21 December 2017
This year the CATE (Careers And Transition Education) conference was held in Invercargill from 15 - 17 November. With one of its themes being ‘Changing perceptions of Trades and Primary Industries’, GrowingNZ’s presence at CATE was hugely important, for our brand, members, and teachers alike.
It was a real team effort to make GrowingNZ’s stand a success: Desrae Ngatai (GrowingNZ), Susan Stokes (DairyNZ), Tessa Appleby and Paulette Scrooby (Taratahi), Jaimie-Leigh Jonker and Vicki Compton (MPI).
“We achieved our objectives on many levels,” says Desrae. “Of the 400 teachers from 175 schools and 61 organisations who attended CATE, we engaged personally with 95-100 delegates and distributed 43 teacher resource packs. We had the chance to build on existing relationships and make new connections every day. Our new posters - a visual snapshot of who we are and what we do - impressed many teachers with some requesting copies for their school. It was also really positive to have so many teachers register their interest in receiving information about regional career expos in future.”
Susan Stokes, Industry Education Facilitator for DairyNZ is sure she wouldn’t have had a presence at CATE without GrowingNZ. “It’s not cost effective to attend as an individual organisation. Being part of the collective gave me a home base, the chance to build on old relationships and create new leads. We’re all in the same boat. GrowingNZ provides an identity for members wanting to send the same, clear message. Working together gives us the strength and support we need to change people’s perceptions of education, training, and career opportunities across the primary industries.”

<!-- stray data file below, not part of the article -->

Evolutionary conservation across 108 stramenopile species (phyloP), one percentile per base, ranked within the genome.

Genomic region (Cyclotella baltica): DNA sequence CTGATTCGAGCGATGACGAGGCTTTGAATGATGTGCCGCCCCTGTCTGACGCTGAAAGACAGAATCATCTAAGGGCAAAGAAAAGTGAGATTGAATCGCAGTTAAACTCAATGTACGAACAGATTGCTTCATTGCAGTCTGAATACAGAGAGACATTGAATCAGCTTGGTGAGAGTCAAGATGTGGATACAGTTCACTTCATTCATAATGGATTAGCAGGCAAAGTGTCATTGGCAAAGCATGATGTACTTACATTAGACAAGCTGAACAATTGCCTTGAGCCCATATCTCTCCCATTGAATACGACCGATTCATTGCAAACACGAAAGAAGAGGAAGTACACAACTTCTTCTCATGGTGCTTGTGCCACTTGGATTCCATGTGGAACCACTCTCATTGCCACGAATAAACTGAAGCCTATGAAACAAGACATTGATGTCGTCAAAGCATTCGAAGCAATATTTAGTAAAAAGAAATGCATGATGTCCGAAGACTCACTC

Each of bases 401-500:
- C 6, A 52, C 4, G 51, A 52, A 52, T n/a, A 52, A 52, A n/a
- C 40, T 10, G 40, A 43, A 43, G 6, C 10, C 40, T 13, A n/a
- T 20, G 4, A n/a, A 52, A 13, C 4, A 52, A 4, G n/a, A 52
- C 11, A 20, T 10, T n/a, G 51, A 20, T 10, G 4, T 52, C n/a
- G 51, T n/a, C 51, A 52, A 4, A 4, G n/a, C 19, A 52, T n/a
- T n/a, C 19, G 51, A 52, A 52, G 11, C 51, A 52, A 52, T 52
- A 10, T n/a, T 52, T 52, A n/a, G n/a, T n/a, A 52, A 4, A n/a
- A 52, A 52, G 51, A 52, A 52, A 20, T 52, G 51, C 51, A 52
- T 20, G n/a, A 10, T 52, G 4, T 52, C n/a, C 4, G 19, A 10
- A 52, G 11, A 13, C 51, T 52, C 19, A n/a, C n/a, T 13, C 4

Tessa Appleby of Taratahi agrees. “As a member of GrowingNZ, there are definite cost savings but many intangible benefits too. Being seen by the public as an alliance is really valuable. Changing people’s perceptions together can only strengthen the impact of our message.”
Jaimie-Leigh Jonker, Science Adviser for MPI, led a workshop for teachers and career advisors at CATE and was grateful for the support and structure provided by GrowingNZ. “I would have felt a bit lost and struggled to connect with so many interesting delegates about curriculums and work programmes. Being a part of GrowingNZ’s stand meant I could tell people where to find me. Many teachers took note of GrowingNZ’s banner that featured every member’s logo. The new GrowingNZ posters aimed at teachers were popular too - especially the poster highlighting the value of primary industry-related scholarships available every year. I’m looking forward to sharing some feedback I received about other statistics (featured in my workshop) with GrowingNZ soon. There is potential for such insights to be used in future marketing material and resources created for teachers at other events.”